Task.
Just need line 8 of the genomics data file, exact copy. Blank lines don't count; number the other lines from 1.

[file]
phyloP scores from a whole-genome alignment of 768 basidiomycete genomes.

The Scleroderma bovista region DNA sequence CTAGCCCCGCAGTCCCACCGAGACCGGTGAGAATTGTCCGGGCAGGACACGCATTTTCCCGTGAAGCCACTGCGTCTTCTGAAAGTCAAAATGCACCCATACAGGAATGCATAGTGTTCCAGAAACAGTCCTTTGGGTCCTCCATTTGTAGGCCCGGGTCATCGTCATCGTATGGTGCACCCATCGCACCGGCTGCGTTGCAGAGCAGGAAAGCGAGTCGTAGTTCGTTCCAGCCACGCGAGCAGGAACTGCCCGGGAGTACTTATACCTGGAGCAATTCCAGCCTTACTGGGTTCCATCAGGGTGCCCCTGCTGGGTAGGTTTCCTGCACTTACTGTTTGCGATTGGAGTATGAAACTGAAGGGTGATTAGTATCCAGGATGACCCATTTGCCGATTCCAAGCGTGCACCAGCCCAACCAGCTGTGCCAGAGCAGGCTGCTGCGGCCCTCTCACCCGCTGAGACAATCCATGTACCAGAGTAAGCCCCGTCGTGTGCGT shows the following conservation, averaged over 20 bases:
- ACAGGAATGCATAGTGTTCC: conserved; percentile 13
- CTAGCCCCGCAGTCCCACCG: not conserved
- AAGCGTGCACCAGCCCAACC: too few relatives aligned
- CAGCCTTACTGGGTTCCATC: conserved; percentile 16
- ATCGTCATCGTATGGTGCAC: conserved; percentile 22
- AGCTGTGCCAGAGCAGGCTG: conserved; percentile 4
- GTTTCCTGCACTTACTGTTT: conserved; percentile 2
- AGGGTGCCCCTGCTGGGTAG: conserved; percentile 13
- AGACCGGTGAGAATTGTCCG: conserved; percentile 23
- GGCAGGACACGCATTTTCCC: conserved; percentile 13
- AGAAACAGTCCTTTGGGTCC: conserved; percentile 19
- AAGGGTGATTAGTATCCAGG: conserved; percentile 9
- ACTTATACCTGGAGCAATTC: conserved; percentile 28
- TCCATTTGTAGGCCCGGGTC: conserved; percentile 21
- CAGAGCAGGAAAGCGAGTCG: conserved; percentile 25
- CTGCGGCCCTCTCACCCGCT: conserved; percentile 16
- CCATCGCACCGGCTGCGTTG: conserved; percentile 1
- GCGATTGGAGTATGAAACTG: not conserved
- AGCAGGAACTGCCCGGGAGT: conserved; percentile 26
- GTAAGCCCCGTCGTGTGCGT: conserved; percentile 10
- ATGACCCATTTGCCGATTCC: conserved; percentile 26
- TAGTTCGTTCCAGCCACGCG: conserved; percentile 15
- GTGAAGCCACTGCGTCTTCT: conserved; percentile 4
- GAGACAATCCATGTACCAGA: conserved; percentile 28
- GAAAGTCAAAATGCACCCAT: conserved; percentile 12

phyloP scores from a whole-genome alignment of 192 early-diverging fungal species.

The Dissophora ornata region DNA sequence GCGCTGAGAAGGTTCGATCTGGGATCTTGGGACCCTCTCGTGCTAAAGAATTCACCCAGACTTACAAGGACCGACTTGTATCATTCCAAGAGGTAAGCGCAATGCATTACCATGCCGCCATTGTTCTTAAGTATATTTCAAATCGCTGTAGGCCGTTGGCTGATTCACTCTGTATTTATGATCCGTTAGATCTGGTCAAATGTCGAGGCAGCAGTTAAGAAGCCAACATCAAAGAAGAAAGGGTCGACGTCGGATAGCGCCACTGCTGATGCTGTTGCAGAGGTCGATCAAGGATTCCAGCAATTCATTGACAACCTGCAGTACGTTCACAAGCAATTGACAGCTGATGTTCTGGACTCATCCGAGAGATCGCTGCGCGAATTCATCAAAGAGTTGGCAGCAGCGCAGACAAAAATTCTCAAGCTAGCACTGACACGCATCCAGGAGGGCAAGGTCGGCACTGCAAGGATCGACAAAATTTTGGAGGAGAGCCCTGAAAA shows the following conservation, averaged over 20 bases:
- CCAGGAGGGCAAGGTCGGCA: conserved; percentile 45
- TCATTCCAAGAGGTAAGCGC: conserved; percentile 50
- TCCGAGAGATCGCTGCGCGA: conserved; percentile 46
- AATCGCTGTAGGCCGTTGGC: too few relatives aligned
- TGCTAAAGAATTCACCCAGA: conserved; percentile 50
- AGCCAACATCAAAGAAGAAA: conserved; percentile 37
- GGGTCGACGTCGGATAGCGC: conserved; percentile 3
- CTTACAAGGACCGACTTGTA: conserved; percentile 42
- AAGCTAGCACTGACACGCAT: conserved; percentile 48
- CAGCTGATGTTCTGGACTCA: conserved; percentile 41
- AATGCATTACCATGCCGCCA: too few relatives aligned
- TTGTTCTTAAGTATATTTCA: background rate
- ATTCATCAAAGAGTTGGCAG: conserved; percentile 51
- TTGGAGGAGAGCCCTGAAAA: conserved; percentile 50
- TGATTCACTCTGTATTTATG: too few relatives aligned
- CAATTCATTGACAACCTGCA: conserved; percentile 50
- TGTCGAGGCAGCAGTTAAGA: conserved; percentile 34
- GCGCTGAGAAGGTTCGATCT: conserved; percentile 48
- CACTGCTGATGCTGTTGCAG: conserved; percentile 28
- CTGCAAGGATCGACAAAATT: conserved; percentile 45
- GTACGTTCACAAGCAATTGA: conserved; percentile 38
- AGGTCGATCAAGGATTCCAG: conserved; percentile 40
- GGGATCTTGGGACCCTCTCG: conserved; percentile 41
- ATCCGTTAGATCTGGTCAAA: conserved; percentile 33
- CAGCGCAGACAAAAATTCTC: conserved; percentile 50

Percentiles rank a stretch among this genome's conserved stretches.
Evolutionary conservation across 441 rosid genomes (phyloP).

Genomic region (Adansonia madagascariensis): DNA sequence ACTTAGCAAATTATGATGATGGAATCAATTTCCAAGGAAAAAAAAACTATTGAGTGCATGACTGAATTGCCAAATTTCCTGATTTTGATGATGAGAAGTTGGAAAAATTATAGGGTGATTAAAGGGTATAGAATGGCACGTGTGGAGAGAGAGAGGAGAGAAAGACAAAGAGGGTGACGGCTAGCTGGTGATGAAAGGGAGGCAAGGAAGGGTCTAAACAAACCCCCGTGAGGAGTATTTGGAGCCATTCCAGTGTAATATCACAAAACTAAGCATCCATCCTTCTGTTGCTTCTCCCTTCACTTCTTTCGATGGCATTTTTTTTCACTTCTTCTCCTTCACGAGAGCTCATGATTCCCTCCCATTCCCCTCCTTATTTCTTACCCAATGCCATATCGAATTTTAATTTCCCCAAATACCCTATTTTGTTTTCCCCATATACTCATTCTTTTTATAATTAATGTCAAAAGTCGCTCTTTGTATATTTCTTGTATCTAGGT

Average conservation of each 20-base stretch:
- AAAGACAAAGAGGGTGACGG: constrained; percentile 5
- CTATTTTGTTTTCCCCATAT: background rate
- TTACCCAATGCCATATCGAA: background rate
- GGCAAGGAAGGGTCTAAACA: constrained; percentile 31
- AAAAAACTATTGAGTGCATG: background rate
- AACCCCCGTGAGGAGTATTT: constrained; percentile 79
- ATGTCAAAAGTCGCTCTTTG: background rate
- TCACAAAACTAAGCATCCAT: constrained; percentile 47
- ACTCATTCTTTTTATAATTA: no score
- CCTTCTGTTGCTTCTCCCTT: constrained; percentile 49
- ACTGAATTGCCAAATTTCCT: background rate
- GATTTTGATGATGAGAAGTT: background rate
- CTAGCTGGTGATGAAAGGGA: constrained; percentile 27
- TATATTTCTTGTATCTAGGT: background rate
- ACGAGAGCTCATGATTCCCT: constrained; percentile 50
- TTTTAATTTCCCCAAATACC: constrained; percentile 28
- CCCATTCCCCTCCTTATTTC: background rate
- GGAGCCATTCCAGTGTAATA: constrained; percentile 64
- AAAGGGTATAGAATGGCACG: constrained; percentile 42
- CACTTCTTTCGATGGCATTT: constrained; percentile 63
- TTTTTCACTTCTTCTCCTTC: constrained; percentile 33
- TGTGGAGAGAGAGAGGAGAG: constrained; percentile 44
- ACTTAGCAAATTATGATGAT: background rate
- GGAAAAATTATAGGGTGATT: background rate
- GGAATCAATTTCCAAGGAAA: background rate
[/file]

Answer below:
- AGCTGTGCCAGAGCAGGCTG: conserved; percentile 4